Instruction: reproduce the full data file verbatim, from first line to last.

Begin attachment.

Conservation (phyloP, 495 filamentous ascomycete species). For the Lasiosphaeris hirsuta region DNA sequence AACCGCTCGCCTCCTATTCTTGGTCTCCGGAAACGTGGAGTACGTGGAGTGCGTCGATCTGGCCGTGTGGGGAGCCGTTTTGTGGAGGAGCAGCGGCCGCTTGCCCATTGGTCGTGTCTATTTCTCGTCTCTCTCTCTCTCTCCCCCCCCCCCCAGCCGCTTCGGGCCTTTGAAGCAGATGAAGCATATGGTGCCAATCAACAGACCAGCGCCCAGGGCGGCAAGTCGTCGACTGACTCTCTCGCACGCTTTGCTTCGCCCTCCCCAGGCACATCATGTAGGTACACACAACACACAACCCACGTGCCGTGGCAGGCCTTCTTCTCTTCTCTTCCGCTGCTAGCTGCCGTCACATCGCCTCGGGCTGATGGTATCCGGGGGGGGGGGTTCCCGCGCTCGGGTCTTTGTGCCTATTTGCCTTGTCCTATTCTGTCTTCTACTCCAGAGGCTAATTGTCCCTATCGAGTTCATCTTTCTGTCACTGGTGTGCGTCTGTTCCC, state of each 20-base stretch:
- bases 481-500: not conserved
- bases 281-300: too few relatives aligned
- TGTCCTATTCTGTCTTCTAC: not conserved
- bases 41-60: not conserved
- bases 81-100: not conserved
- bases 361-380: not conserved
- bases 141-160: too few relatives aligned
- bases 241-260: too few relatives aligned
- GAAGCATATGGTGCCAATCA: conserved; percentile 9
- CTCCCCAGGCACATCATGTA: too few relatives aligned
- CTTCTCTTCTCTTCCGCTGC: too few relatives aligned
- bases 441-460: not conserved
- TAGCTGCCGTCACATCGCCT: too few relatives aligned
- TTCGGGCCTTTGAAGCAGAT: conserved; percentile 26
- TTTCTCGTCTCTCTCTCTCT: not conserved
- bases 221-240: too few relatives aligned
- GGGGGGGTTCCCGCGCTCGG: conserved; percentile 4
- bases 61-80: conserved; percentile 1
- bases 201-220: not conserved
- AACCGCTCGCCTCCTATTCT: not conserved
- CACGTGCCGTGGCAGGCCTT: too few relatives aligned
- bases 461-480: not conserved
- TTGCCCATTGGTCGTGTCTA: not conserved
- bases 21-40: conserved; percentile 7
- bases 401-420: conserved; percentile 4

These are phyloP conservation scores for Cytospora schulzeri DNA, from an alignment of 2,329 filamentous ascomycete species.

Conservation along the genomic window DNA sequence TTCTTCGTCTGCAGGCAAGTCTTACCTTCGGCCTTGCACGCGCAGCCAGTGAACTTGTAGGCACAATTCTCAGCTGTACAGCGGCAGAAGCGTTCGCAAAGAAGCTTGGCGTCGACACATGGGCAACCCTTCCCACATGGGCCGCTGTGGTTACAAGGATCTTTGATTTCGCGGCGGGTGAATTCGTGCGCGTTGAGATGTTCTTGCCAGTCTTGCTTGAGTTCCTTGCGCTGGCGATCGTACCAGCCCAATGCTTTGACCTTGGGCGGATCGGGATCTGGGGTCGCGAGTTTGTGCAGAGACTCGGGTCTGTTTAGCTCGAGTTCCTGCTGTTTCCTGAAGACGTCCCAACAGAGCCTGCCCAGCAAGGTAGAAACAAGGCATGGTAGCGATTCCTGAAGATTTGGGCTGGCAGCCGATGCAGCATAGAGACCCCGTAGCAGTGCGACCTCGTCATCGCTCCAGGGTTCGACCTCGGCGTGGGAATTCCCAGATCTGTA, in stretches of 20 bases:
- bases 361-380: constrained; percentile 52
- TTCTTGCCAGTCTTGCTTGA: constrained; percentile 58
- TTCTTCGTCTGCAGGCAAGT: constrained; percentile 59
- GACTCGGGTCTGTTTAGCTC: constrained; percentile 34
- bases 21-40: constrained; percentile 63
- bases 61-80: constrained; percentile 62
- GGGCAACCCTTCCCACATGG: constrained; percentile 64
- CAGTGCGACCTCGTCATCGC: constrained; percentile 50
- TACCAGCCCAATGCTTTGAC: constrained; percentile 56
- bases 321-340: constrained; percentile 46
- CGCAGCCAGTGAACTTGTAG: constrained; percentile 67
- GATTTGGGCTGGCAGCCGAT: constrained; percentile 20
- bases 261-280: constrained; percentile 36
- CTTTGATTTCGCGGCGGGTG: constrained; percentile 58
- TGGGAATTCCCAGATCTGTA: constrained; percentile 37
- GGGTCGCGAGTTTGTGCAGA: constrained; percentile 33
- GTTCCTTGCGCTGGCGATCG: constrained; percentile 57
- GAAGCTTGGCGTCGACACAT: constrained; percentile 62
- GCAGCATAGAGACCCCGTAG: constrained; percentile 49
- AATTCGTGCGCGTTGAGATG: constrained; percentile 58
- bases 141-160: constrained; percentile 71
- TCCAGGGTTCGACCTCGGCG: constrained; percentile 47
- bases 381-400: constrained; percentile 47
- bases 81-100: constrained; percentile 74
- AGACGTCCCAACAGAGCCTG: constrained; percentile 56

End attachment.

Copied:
Conservation (phyloP, 495 filamentous ascomycete species). For the Lasiosphaeris hirsuta region DNA sequence AACCGCTCGCCTCCTATTCTTGGTCTCCGGAAACGTGGAGTACGTGGAGTGCGTCGATCTGGCCGTGTGGGGAGCCGTTTTGTGGAGGAGCAGCGGCCGCTTGCCCATTGGTCGTGTCTATTTCTCGTCTCTCTCTCTCTCTCCCCCCCCCCCCAGCCGCTTCGGGCCTTTGAAGCAGATGAAGCATATGGTGCCAATCAACAGACCAGCGCCCAGGGCGGCAAGTCGTCGACTGACTCTCTCGCACGCTTTGCTTCGCCCTCCCCAGGCACATCATGTAGGTACACACAACACACAACCCACGTGCCGTGGCAGGCCTTCTTCTCTTCTCTTCCGCTGCTAGCTGCCGTCACATCGCCTCGGGCTGATGGTATCCGGGGGGGGGGGTTCCCGCGCTCGGGTCTTTGTGCCTATTTGCCTTGTCCTATTCTGTCTTCTACTCCAGAGGCTAATTGTCCCTATCGAGTTCATCTTTCTGTCACTGGTGTGCGTCTGTTCCC, state of each 20-base stretch:
- bases 481-500: not conserved
- bases 281-300: too few relatives aligned
- TGTCCTATTCTGTCTTCTAC: not conserved
- bases 41-60: not conserved
- bases 81-100: not conserved
- bases 361-380: not conserved
- bases 141-160: too few relatives aligned
- bases 241-260: too few relatives aligned
- GAAGCATATGGTGCCAATCA: conserved; percentile 9
- CTCCCCAGGCACATCATGTA: too few relatives aligned
- CTTCTCTTCTCTTCCGCTGC: too few relatives aligned
- bases 441-460: not conserved
- TAGCTGCCGTCACATCGCCT: too few relatives aligned
- TTCGGGCCTTTGAAGCAGAT: conserved; percentile 26
- TTTCTCGTCTCTCTCTCTCT: not conserved
- bases 221-240: too few relatives aligned
- GGGGGGGTTCCCGCGCTCGG: conserved; percentile 4
- bases 61-80: conserved; percentile 1
- bases 201-220: not conserved
- AACCGCTCGCCTCCTATTCT: not conserved
- CACGTGCCGTGGCAGGCCTT: too few relatives aligned
- bases 461-480: not conserved
- TTGCCCATTGGTCGTGTCTA: not conserved
- bases 21-40: conserved; percentile 7
- bases 401-420: conserved; percentile 4

These are phyloP conservation scores for Cytospora schulzeri DNA, from an alignment of 2,329 filamentous ascomycete species.

Conservation along the genomic window DNA sequence TTCTTCGTCTGCAGGCAAGTCTTACCTTCGGCCTTGCACGCGCAGCCAGTGAACTTGTAGGCACAATTCTCAGCTGTACAGCGGCAGAAGCGTTCGCAAAGAAGCTTGGCGTCGACACATGGGCAACCCTTCCCACATGGGCCGCTGTGGTTACAAGGATCTTTGATTTCGCGGCGGGTGAATTCGTGCGCGTTGAGATGTTCTTGCCAGTCTTGCTTGAGTTCCTTGCGCTGGCGATCGTACCAGCCCAATGCTTTGACCTTGGGCGGATCGGGATCTGGGGTCGCGAGTTTGTGCAGAGACTCGGGTCTGTTTAGCTCGAGTTCCTGCTGTTTCCTGAAGACGTCCCAACAGAGCCTGCCCAGCAAGGTAGAAACAAGGCATGGTAGCGATTCCTGAAGATTTGGGCTGGCAGCCGATGCAGCATAGAGACCCCGTAGCAGTGCGACCTCGTCATCGCTCCAGGGTTCGACCTCGGCGTGGGAATTCCCAGATCTGTA, in stretches of 20 bases:
- bases 361-380: constrained; percentile 52
- TTCTTGCCAGTCTTGCTTGA: constrained; percentile 58
- TTCTTCGTCTGCAGGCAAGT: constrained; percentile 59
- GACTCGGGTCTGTTTAGCTC: constrained; percentile 34
- bases 21-40: constrained; percentile 63
- bases 61-80: constrained; percentile 62
- GGGCAACCCTTCCCACATGG: constrained; percentile 64
- CAGTGCGACCTCGTCATCGC: constrained; percentile 50
- TACCAGCCCAATGCTTTGAC: constrained; percentile 56
- bases 321-340: constrained; percentile 46
- CGCAGCCAGTGAACTTGTAG: constrained; percentile 67
- GATTTGGGCTGGCAGCCGAT: constrained; percentile 20
- bases 261-280: constrained; percentile 36
- CTTTGATTTCGCGGCGGGTG: constrained; percentile 58
- TGGGAATTCCCAGATCTGTA: constrained; percentile 37
- GGGTCGCGAGTTTGTGCAGA: constrained; percentile 33
- GTTCCTTGCGCTGGCGATCG: constrained; percentile 57
- GAAGCTTGGCGTCGACACAT: constrained; percentile 62
- GCAGCATAGAGACCCCGTAG: constrained; percentile 49
- AATTCGTGCGCGTTGAGATG: constrained; percentile 58
- bases 141-160: constrained; percentile 71
- TCCAGGGTTCGACCTCGGCG: constrained; percentile 47
- bases 381-400: constrained; percentile 47
- bases 81-100: constrained; percentile 74
- AGACGTCCCAACAGAGCCTG: constrained; percentile 56